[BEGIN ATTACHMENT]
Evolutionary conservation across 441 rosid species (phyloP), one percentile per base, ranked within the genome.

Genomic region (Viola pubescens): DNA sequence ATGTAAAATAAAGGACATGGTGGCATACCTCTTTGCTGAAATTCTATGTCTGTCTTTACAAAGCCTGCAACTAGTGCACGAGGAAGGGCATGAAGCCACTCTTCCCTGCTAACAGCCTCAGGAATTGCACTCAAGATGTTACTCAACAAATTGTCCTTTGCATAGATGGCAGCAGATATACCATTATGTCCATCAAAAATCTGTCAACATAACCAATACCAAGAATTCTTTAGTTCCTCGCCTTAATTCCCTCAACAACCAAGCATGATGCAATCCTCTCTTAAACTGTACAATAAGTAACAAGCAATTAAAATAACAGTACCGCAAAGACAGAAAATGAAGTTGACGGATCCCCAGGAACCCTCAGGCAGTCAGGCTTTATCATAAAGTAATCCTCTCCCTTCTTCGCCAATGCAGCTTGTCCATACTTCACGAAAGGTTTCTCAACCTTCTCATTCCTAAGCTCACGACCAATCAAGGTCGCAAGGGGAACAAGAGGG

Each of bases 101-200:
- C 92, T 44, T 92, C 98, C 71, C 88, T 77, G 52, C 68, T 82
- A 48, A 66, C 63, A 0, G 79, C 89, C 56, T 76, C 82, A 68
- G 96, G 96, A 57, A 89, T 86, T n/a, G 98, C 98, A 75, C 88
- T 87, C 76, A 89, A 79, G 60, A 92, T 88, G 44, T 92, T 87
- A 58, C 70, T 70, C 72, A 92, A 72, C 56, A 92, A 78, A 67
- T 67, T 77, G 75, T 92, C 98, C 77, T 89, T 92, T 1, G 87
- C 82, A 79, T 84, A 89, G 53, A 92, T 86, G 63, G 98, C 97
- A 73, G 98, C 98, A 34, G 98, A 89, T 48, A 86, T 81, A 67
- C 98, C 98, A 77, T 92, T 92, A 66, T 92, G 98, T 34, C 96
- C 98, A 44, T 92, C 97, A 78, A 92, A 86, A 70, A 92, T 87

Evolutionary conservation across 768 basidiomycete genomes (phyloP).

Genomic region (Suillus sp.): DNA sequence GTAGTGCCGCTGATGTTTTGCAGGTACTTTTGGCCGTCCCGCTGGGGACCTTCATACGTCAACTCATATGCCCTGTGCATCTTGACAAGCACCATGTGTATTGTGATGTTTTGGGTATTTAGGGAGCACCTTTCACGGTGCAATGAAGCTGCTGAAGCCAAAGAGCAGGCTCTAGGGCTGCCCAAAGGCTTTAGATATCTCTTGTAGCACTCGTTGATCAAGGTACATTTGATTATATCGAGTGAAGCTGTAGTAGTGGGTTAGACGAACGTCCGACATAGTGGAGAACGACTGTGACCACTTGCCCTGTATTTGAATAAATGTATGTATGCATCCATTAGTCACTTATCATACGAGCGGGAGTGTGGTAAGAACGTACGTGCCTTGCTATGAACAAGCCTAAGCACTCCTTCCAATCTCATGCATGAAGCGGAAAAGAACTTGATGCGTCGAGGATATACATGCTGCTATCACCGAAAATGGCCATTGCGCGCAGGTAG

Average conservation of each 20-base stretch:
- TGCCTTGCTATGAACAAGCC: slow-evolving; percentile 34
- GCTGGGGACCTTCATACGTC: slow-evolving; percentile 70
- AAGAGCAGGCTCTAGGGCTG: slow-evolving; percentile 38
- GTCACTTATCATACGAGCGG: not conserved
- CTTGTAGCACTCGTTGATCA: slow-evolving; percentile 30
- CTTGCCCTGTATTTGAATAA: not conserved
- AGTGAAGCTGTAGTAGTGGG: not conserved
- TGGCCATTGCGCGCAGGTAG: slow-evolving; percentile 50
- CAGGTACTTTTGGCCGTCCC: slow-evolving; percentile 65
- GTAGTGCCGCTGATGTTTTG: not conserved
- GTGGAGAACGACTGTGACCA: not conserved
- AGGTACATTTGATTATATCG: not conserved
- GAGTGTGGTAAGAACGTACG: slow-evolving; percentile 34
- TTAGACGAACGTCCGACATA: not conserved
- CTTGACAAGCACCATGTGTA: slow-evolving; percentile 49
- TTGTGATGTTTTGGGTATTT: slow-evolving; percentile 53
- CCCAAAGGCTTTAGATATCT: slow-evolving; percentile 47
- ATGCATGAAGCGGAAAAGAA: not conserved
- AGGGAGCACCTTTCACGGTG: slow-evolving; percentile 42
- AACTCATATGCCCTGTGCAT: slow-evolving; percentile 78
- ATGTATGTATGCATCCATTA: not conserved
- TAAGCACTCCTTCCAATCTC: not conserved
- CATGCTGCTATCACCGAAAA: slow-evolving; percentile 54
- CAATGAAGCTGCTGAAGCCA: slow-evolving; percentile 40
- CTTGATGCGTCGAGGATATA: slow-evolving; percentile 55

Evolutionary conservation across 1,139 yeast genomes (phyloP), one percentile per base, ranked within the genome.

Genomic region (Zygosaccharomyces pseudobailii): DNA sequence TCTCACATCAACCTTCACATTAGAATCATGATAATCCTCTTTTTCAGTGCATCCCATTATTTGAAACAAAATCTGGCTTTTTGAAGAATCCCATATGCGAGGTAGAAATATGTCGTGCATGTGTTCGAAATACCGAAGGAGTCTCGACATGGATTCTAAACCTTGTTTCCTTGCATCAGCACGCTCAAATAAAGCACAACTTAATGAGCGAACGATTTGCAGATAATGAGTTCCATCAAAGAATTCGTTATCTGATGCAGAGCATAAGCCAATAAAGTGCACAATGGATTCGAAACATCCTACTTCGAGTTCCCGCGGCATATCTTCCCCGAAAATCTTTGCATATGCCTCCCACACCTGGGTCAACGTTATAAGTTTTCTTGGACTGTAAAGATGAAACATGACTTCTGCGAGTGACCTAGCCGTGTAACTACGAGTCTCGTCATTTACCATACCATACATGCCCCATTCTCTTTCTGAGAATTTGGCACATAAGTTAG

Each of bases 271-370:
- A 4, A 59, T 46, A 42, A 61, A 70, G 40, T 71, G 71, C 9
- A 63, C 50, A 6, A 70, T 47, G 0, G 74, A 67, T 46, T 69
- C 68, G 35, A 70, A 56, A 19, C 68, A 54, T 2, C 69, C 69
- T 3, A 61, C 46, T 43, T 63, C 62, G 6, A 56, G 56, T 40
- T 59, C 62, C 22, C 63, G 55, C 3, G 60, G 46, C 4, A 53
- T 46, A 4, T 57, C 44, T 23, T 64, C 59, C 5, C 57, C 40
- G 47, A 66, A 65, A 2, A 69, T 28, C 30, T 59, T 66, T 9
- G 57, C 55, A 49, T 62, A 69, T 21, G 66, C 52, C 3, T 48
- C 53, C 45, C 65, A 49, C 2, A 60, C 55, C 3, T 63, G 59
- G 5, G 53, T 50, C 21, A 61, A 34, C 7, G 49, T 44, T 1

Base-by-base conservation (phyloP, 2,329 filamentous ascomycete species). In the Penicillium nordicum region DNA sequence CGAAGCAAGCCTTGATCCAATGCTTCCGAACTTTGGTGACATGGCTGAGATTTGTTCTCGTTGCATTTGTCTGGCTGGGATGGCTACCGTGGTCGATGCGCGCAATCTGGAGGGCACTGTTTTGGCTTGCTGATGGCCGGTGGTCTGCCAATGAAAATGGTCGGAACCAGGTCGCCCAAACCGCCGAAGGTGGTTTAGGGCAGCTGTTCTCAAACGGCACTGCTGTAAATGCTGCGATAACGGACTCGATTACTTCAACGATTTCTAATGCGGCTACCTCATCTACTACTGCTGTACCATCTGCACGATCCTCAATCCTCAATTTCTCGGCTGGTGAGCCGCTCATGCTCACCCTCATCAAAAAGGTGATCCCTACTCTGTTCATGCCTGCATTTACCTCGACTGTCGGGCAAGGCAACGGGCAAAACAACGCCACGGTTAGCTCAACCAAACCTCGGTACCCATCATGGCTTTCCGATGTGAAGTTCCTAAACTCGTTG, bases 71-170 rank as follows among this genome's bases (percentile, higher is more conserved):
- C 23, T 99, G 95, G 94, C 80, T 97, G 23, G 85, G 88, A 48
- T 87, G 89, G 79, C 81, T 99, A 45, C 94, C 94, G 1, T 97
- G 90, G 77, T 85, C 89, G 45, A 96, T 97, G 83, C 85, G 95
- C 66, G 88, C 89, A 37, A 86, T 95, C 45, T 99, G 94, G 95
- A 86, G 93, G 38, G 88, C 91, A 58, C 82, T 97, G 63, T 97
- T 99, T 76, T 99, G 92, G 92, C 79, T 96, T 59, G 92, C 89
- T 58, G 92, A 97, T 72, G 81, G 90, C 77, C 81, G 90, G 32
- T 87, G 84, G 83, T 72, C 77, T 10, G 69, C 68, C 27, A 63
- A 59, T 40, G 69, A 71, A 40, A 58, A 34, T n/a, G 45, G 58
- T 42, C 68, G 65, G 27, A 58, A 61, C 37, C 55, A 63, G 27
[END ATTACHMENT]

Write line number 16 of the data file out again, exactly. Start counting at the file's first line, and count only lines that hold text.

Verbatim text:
Average conservation of each 20-base stretch: